According to the magazine Teknikens Varld, which believes the 'moose test' - a test where the vehicle is thrown from one lane to the next and then back to the original lane in quick succession to see how it holds up to last minute obstacle avoidance - is the standard for many manufactures in the industry for sudden evasive maneuver.
Judging from how well Porsche's other models fared in its test, it was surprised to find that the Macan S diesel behaved differently as compared to the Macan's other rivals like the BMW X4 and Range Rover Evoque. The Macan tend to lock up its front left brake which in turn causes it to go straight on longer than usual. In other words, the car spent too much time in the opposite lane hence putting its passengers at a higher risk. Using another identical Macan S diesel produced the same results.
Porsche seemed to have heard about this and has since responded that the lock up of the brakes is part of its ‘Active Rollover Prevention’ (ARP) safety feature. It was intended so that the car understeers slightly when the locking up of brakes occur to prevent unwanted oversteer or the possibility of a rollover.
Read on for the full statement from Porsche and let us know what you think!
The brake intervention shown in the video is a deliberately applied intervention to prevent the car from rolling over. This is called Active Rollover Prevention (ARP). The precise, momentary application of brake force to the front wheel at the outside of the bend down to the low slip range minimises cornering forces to avoid critical or instable driving conditions such as oversteer, rollover or detachment of the tyre from the wheel. Situations such as these may not be controllable by the driver.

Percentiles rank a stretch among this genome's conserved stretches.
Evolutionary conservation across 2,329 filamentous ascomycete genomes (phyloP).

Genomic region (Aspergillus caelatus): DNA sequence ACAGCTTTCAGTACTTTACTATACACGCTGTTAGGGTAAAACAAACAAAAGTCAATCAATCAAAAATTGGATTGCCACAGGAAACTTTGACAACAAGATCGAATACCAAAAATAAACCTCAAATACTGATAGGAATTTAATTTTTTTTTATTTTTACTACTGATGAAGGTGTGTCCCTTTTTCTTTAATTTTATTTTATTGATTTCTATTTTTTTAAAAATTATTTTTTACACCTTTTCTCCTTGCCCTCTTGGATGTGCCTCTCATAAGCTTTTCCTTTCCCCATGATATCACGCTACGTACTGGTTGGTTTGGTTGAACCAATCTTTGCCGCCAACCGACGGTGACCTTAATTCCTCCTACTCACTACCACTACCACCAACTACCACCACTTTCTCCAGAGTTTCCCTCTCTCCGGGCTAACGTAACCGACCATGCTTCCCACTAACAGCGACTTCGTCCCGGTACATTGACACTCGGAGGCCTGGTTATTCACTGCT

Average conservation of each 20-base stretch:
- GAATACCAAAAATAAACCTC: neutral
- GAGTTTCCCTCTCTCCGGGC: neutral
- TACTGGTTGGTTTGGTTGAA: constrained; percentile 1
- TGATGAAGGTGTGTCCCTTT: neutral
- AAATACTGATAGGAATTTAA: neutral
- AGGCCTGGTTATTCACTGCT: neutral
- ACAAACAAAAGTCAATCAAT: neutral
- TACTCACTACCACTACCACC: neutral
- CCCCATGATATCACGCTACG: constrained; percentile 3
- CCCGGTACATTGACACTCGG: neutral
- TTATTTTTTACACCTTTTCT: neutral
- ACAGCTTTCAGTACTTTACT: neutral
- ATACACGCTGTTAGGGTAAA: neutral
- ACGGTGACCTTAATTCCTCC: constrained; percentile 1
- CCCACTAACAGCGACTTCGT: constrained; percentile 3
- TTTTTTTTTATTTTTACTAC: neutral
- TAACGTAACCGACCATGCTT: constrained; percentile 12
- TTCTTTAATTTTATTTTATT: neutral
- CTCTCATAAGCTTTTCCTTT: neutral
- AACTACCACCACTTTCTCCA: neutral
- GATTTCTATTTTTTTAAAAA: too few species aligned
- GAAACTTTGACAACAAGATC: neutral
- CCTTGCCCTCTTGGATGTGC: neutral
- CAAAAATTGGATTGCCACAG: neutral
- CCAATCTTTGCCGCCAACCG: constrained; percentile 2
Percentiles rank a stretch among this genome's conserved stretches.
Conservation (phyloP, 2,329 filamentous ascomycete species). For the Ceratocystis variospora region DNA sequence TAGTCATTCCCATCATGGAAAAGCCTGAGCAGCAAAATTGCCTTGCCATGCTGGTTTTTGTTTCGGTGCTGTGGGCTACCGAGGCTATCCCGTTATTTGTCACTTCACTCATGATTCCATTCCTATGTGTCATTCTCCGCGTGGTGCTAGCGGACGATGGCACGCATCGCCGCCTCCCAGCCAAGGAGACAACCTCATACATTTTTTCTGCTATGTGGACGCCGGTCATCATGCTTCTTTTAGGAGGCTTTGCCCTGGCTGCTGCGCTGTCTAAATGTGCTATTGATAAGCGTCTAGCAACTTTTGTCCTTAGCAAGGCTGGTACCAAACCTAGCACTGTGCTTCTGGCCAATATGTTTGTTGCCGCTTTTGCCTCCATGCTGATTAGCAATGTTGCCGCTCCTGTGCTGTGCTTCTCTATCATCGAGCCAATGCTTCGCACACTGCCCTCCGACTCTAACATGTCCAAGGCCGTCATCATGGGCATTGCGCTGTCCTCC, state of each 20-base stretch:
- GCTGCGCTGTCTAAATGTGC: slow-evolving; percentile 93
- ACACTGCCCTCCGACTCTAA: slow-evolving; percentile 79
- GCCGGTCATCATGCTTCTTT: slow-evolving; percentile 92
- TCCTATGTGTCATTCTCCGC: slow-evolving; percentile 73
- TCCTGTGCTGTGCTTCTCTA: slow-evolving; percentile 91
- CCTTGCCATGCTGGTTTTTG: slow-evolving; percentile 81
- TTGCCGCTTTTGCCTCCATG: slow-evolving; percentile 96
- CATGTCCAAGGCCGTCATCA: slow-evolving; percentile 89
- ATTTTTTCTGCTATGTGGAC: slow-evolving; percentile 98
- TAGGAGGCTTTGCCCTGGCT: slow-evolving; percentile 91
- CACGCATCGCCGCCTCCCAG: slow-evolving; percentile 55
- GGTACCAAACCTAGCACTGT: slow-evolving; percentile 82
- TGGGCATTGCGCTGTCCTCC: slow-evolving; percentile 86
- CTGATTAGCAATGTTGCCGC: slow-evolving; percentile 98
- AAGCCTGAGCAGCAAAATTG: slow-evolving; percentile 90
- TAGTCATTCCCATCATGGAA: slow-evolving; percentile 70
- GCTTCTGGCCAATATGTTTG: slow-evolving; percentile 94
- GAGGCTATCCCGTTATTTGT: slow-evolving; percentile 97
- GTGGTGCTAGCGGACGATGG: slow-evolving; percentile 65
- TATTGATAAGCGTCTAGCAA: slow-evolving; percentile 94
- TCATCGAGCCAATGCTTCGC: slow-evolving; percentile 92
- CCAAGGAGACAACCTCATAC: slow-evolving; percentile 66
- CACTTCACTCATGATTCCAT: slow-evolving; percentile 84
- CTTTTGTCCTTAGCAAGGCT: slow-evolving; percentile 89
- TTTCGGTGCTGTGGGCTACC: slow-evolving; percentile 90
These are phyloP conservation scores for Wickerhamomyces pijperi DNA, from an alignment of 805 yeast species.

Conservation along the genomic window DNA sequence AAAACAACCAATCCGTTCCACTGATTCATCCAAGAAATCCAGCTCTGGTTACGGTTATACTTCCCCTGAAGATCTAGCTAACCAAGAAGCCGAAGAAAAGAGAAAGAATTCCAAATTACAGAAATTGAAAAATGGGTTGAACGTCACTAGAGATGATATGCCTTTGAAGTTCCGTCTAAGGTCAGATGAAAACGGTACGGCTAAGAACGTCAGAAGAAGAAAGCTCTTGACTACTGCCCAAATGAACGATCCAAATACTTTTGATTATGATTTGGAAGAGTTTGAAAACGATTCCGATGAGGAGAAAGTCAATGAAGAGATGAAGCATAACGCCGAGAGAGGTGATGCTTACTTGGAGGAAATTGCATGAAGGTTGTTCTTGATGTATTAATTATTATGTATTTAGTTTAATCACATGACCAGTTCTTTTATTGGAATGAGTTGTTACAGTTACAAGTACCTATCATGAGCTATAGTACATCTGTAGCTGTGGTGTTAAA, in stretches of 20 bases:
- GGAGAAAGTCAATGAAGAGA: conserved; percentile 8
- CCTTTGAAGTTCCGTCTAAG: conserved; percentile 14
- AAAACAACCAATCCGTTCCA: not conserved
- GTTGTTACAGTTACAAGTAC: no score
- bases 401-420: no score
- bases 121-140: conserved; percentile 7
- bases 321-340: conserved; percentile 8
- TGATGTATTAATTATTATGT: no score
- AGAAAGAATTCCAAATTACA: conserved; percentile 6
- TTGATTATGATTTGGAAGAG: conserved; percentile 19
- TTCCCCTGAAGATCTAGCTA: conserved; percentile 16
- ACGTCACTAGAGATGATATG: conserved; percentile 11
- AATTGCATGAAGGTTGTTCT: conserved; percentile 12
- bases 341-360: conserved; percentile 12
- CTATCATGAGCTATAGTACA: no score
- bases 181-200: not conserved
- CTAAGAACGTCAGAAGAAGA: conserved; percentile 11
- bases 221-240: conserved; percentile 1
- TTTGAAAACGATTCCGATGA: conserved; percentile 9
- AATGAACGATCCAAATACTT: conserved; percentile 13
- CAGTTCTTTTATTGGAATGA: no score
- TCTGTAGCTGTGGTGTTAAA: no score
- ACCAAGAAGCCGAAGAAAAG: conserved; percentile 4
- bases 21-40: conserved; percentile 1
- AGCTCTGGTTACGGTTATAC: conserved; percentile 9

The video shows that an understeer response is selected on purpose since it is significantly easier for the driver to control than oversteer. The function shown and the resulting driving response are explicitly desired to increase driving safety in such a highly dynamic driving manoeuvre.
In the SUV segment, Active Rollover Prevention (ARP) is state-of-the-art technology and is also used by other vehicle manufacturers.
The intensity of ARP intervention is dependent on vehicle speed and steering angle speed, among others. This means that ARP brake intervention is diminished accordingly at reduced vehicle speed or steering angle speeds. On the other hand, it means that the driving style adopted by Teknikens Värld was very demanding and resulted in the safety function being triggered.
Active Rollover Prevention is permanently active, irrespective of whether Porsche Stability Management (PSM) is on or off. If PSM is on, ARP intervention is significantly diminished since PSM brake interventions to stabilise the vehicle occur much earlier or are superimposed.
The function (ARP) is applied for a maximum of 300 milliseconds, depending on the driving situation. This short intervention ensures the directional stability of the vehicle. Lateral displacement is negligible. For this reason we do not regard this driving state as critical. As the video shows, lane changing can be completed stably and safely. What is more critical in this situation is if the vehicle were to roll over or the rear were to break away. The vehicle demonstrated none of these instable states (rollover, oversteer, wheel lift) at any time.
Porsche uses a comprehensive dynamics test programme which the Macan completed successfully. The driving manoeuvres performed include double lane change according to ISO, slalom with 10 x 18 metres and 10 x 36 metres, the VDA obstacle avoidance test which is very similar to the Teknikens Värld ”moose test”, and the NHTSA rollover safety test. All Porsche cars are designed for maximum safety based on these and other world-wide tests.
Hermann-Josef Stappen, Porsche